Author Interviews, Surgical Research, Technology / 28.10.2015 Interview with: Dr. Carmine Simone MD, FRCSC  Chief, Department of Surgery, Toronto East General Hospital Co-Program Medical Director, Surgery HealthService, Toronto East General Hospital Lecturer, University of Toronto, Division of Thoracic Surgery Courtesy Staff, Sunnybrook Health Sciences Centre & Royal Victoria Hospital, Barrie Medical Research: What is the background for this study? What are the main findings? Dr. Simone: Patients preparing for surgery are often overwhelmed with information. Most of the time patients are given written instructions regarding preoperative preparation as well as written information at discharge. Our own institutional experience is that only 2/3 of patients read the information we provide and less than half of these patients can understand or retain the information they read. We have found that providing patients SMS alerts or reminders leading up to their surgery increases the likelihood that they will follow instructions and keep their appointments. Furthermore having patients log their progress after discharged from hospital allows patients to track their progress and report complications earlier and avoid coming to the ER. Educational modules enable patients to better gauge their symptoms and make more informed decisions about calling the surgeon’s office or proceeding to the emergency department. We found a significant reduction in the number of ER visits and cancelled procedures after implementing the mobile device reminders and post-discharge daily log. (more…)
Author Interviews, Breast Cancer, NYU, Surgical Research / 26.10.2015

Mihye Choi, M.D., F.A.C.S. Associate Professor of Surgery NYU Plastic Surgery NYU Langone Medical Interview with: Mihye Choi, M.D., F.A.C.S. Associate Professor of Surgery NYU Plastic Surgery NYU Langone Medical Center Medical Research: Would you tell us a little about yourself and your interests in plastic surgery? Dr. Choi: I wanted to be a surgeon first, then I fell in love with plastic surgery after seeing a cleft lip repair as a medical student.  It was amazing to watch the ingenuity of the design and the skills needed to repair a baby's face.  I felt that it was the highest gift a doctor can bestow, so that a child can go forward with life in confidence and all the promise that life holds.  After finishing plastic surgery training, I developed expertise in breast reconstruction over the years.  I feel breast reconstruction combines the science and art of surgery. (more…)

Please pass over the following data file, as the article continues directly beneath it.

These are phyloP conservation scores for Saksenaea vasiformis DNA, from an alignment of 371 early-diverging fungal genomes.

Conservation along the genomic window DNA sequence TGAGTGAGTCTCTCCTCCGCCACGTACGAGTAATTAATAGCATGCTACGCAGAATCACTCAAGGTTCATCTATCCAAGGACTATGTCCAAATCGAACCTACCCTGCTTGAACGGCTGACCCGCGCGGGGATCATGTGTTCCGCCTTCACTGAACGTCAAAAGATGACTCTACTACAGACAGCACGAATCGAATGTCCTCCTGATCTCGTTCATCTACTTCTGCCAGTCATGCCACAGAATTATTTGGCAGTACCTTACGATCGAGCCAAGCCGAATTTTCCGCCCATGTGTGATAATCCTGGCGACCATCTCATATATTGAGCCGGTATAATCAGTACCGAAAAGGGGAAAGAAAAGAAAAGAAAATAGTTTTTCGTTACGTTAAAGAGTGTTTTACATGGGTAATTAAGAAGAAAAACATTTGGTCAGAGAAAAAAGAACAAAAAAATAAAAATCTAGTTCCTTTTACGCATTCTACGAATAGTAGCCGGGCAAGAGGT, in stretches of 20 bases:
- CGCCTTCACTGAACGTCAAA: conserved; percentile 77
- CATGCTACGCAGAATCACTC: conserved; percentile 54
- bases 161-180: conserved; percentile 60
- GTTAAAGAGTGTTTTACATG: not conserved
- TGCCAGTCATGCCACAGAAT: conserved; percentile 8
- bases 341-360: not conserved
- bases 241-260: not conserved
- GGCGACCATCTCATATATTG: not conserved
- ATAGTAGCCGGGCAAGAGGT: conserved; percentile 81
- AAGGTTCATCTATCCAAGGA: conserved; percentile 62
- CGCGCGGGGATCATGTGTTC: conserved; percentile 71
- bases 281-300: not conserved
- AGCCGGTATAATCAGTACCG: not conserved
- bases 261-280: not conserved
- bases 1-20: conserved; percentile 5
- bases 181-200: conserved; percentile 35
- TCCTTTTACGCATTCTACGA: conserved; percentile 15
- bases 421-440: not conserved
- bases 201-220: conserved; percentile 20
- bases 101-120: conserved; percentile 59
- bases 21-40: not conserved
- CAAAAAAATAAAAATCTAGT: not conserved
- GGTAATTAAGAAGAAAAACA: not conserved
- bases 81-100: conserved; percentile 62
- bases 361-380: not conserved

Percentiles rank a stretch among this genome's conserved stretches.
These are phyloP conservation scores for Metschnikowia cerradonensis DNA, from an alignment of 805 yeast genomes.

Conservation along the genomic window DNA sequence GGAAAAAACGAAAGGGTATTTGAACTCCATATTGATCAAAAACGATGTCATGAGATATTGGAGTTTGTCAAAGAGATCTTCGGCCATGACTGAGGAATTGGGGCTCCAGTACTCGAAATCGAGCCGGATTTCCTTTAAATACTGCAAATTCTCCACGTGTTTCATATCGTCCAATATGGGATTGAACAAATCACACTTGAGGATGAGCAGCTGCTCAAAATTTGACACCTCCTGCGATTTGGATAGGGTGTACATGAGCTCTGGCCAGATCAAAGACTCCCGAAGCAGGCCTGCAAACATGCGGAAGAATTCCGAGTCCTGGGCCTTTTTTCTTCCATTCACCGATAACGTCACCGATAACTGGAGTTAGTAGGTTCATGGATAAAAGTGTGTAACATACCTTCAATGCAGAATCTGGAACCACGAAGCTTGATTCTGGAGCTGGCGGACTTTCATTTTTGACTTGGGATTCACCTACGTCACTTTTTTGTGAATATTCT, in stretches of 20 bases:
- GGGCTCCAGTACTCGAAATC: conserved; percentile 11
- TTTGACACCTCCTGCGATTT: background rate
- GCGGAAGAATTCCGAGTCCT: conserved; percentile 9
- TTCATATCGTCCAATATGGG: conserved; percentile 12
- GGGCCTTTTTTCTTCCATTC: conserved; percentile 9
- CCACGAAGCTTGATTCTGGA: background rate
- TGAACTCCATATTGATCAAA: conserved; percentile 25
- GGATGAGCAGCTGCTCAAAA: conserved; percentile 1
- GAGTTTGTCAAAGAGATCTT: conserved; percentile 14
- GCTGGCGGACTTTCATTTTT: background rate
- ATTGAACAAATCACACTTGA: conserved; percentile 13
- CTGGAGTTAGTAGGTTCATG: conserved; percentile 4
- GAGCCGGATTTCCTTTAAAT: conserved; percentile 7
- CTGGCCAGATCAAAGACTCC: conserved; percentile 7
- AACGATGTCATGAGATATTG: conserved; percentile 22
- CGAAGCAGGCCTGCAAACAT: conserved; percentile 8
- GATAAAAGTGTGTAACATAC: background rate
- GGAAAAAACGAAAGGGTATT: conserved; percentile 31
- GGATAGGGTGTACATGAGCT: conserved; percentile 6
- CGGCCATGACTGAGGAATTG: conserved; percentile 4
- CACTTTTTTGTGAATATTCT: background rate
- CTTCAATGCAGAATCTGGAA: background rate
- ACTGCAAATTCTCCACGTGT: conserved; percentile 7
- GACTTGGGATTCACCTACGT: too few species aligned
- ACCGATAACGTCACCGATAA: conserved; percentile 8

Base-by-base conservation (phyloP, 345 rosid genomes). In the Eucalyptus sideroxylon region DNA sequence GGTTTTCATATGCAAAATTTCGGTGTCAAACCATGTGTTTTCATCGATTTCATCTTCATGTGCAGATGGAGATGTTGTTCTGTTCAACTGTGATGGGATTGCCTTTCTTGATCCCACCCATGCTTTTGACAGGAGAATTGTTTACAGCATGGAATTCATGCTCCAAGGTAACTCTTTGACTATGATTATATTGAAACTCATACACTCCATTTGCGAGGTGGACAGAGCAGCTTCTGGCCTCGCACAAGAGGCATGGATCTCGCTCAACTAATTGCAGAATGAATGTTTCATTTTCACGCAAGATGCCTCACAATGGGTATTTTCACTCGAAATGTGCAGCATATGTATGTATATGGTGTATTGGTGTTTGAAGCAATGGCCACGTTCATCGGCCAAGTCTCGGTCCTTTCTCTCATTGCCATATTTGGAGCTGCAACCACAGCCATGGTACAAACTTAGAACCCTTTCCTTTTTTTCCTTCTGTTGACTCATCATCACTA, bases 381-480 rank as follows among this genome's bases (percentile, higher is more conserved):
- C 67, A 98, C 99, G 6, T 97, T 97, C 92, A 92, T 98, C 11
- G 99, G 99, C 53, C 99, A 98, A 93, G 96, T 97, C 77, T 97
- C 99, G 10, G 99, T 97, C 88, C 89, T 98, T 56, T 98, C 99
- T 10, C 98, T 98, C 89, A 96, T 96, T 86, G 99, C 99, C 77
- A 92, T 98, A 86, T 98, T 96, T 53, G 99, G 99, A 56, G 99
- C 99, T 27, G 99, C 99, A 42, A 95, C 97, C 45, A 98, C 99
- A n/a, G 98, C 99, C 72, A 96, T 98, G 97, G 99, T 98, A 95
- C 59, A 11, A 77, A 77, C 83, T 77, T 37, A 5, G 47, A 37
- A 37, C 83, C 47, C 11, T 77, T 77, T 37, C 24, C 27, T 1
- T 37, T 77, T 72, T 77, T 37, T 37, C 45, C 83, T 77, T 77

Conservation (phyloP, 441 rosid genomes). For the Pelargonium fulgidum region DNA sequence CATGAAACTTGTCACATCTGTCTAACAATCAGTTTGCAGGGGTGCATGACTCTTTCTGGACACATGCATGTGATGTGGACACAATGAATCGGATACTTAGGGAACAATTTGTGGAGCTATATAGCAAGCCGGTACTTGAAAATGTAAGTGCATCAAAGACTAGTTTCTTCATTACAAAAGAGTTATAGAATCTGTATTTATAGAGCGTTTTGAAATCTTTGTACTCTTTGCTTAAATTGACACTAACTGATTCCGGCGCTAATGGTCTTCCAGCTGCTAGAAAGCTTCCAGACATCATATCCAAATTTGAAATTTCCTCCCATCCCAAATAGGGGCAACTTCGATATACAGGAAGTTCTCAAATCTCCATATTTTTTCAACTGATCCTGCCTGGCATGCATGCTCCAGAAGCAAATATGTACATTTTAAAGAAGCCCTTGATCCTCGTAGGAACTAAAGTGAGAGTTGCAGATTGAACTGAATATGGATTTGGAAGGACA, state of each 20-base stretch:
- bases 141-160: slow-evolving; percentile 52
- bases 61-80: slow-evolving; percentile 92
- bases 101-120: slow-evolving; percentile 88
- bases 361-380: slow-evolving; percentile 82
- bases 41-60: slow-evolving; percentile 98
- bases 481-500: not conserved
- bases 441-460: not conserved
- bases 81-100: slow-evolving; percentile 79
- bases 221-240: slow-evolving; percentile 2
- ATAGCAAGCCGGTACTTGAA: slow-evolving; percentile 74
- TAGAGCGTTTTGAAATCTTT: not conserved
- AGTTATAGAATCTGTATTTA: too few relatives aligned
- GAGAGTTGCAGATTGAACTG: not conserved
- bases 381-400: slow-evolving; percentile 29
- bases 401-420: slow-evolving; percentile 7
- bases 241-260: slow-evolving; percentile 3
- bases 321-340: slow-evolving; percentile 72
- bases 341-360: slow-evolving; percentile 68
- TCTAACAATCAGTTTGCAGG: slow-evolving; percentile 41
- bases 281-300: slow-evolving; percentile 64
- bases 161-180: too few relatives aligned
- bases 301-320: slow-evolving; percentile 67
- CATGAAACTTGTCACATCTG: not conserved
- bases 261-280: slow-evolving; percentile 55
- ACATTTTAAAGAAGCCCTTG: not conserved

Author Interviews, Surgical Research, Technology / 23.10.2015

[wysija_form id="5"] Interview with: Professor Philip Breedon Professor of smart technologies Nottingham Trent University Design for Health and Wellbeing Research Group  Medical Research: What is the background for this study? Prof. Breedon: This report presented an innovative approach of enhancing the efficiency of spinal surgery by utilizing the technological capabilities and design functionalities of wearable headsets, in this case Google Glass. The overall aim was to improve the efficiency of the Selective Dorsal Rhizotomy ( SDR) neurosurgical procedure through the use of Google Glass via an innovative approach to information design for the intraoperative monitoring display. (more…)
Author Interviews, Brigham & Women's - Harvard, JAMA, Prostate Cancer, Race/Ethnic Diversity, Surgical Research / 23.10.2015 Interview with: Dr. Quoc-Dien Trinh MD Assistant Professor of Surgery Harvard Medical School  Brigham and Women's Hospital Boston, MA 02115 Medical Research: What is the background for this study? What are the main findings? Dr. Trinh:  Blacks who undergo radical prostatectomy, e.g. surgical removal of the prostate for cancer, are more likely to experience complications, emergency room visits, readmissions compared to their non-hispanic White counterparts. As a result, the 1-year costs of care for Blacks is significantly higher than non-hispanic Whites. Interestingly, despite these quality of care concerns, the survival of elderly Blacks and Whites undergoing prostatectomy is the same. Medical Research: What should clinicians and patients take away from your report? Dr. Trinh: A possible interpretation of our findings is that the biological differences in tumor aggressiveness among Blacks  (e.g. Blacks have more aggressive prostate cancer than Whites) may have been exaggerated, and that the perceived gap in survival is a result of lack of access or cultural perceptions with regard to surgical care for prostate cancer or other factors that differentiate who makes it to the operating table. (more…)